Clay head of a god

Neo-Assyrian, 7th century BC
Probably from Borsippa, southern Iraq

Possibly a sculptor's trial piece

The horned headdress shows that this head is meant to represent a god. The association between animal horns and deities has a long tradition in Mesopotamian art; some of the earliest images of gods (in the third millennium BC) on stone plaques and cylinder seals wear horned helmets. There does not appear to be any relationship between the number of horns worn by a figure and its position of power; it may depend on fashion or aesthetic considerations.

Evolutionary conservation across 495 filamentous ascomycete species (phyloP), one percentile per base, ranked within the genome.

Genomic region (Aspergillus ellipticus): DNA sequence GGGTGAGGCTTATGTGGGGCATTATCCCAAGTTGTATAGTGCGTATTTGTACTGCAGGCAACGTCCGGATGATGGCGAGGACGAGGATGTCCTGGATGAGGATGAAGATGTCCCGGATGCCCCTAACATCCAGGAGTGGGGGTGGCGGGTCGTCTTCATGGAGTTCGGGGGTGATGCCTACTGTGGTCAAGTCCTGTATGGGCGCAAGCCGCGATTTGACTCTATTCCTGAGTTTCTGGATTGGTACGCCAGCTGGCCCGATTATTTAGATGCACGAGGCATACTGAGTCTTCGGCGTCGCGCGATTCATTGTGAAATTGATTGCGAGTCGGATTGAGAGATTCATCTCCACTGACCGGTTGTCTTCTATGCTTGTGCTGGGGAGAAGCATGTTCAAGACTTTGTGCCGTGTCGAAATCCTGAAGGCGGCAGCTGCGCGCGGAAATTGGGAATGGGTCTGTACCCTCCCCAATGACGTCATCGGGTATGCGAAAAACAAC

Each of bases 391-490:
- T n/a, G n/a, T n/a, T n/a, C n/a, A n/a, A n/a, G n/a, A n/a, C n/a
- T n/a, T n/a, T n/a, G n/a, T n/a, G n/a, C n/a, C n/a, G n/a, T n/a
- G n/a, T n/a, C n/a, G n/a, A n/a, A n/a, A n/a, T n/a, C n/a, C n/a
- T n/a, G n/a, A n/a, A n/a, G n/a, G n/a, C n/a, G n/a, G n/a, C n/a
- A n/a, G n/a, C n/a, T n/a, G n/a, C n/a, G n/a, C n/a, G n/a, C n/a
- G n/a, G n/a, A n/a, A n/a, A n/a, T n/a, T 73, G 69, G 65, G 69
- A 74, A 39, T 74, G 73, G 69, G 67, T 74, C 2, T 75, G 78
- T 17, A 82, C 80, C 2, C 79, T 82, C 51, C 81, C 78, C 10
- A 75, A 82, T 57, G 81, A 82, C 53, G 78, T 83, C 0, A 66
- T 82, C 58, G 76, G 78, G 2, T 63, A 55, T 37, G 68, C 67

This head may have been a sculptor's trial piece, in preparation for a larger or more elaborate image. Statues of gods seldom survive from the major temples because they were made of precious materials and were taken or broken up by invading armies.

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Height: 11.000 cm
Width: 6.500 cm

Museum number

ME 91878


Excavated by Hormuzd Rassam


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